From Iceland — Icelandic Literature In 2016: The Complete Grapevine Guide

Icelandic Literature In 2016: The Complete Grapevine Guide

Published December 23, 2016

Icelandic Literature In 2016: The Complete Grapevine Guide

This article was printed as the introduction to our December 2016 edition: The Literature Issue. You can use the links to explore our articles on Iceland’s literature scene.

Iceland is, famously, a literary country. Deprived of the means to create music or art for centuries by colonial overlords from Denmark, early Icelanders instead took to channeling their imagination into words. Thus, we have the Sagas, Eddas and skálds, a rich tapestry of monsters, magic and mythology, Rímur—the chanted rhymes that emerged in the 14th century and survive to the present day—and, most recently, a resurgence of rap.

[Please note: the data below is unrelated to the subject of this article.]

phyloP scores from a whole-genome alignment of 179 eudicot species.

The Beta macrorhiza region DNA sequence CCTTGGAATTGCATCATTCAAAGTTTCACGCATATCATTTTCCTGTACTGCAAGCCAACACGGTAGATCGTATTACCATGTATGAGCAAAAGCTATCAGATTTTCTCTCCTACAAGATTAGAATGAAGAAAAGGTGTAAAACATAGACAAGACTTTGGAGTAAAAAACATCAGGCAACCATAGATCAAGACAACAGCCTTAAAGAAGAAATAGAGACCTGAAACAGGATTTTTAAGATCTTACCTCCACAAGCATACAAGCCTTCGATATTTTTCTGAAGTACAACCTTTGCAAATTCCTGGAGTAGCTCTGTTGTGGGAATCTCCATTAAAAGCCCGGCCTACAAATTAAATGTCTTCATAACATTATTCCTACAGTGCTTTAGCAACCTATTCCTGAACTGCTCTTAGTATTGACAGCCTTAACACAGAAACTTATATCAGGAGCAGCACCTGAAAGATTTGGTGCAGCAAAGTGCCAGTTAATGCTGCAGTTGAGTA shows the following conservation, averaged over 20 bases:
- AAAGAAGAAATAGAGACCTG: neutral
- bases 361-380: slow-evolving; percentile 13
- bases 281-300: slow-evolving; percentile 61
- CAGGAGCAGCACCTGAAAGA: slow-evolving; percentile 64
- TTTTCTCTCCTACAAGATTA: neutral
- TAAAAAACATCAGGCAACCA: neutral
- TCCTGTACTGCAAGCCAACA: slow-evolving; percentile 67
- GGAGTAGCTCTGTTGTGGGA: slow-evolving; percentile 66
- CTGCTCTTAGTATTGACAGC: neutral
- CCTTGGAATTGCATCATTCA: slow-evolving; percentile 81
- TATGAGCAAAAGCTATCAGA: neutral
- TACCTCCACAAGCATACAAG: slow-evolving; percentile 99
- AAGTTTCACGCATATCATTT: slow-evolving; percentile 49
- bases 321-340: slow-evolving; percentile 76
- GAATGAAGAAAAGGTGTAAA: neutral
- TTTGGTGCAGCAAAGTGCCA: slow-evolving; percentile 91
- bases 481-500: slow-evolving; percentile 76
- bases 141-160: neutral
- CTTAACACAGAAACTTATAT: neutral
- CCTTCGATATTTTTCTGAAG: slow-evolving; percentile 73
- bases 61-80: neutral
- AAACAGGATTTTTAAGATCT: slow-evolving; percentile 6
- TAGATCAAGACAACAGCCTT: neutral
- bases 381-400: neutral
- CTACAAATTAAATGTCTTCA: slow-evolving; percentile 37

The tradition of storytelling laid the foundations of a rich literary culture. Today, Icelanders publish more books (per capita, of course) than any country in the world—five books a year per 1000 people, or roughly double that of the aforementioned colonial overlords. In 2011, Reykjavík became a UNESCO-certified City of Literature, and each Christmas time, the publishing industry goes into a frenzy each year for the “jólabokaflód”—the Christmas book flood. Everyone gets a book or two for Christmas, and word of mouth on the best new titles is intense.

With that in mind, welcome to our Christmas Literature Issue. From a beginners guide to Icelandic literature, to interviews with outstanding Icelandic authors Sjón and Oddný Eir, to Vala Þóroddsdóttir’s young writers to watch, to a list of our contributors’ very favourite Icelandic works—we hope you find something interesting to read in these pages, and then perhaps outside of them, too.

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